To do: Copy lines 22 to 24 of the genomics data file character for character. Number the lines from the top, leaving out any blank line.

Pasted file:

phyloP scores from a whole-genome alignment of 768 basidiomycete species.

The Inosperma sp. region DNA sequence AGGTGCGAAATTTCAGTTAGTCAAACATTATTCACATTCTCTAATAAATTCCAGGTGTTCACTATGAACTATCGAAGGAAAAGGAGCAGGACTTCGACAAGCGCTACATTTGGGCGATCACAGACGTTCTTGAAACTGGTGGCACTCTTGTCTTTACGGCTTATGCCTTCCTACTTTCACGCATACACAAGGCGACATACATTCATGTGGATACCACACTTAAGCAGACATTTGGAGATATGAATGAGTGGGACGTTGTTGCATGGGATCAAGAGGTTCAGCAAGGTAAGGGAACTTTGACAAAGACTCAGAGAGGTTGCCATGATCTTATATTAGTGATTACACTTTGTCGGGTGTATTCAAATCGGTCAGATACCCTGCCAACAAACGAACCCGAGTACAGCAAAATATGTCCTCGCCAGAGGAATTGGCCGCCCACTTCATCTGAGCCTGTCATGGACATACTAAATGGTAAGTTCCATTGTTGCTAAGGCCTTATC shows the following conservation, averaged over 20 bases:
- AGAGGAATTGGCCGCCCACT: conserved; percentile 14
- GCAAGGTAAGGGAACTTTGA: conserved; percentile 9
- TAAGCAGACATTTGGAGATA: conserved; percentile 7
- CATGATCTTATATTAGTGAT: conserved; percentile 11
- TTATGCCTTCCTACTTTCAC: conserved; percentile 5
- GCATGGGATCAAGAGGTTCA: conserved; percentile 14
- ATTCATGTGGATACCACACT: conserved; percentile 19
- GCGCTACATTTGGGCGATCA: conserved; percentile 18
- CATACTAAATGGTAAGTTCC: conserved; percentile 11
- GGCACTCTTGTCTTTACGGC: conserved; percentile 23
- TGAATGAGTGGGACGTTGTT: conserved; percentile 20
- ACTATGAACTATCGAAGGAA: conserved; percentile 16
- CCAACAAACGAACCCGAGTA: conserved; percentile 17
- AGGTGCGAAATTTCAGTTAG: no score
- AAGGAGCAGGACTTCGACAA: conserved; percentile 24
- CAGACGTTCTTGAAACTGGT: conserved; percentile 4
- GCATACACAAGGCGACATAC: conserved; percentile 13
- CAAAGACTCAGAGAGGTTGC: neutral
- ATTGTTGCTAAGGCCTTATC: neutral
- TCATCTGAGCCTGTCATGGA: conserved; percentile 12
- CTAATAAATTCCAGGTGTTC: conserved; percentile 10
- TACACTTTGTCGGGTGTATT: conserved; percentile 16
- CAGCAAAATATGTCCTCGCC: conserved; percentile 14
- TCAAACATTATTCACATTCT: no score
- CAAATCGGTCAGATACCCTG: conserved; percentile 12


- TCATCTGAGCCTGTCATGGA: conserved; percentile 12
- CTAATAAATTCCAGGTGTTC: conserved; percentile 10
- TACACTTTGTCGGGTGTATT: conserved; percentile 16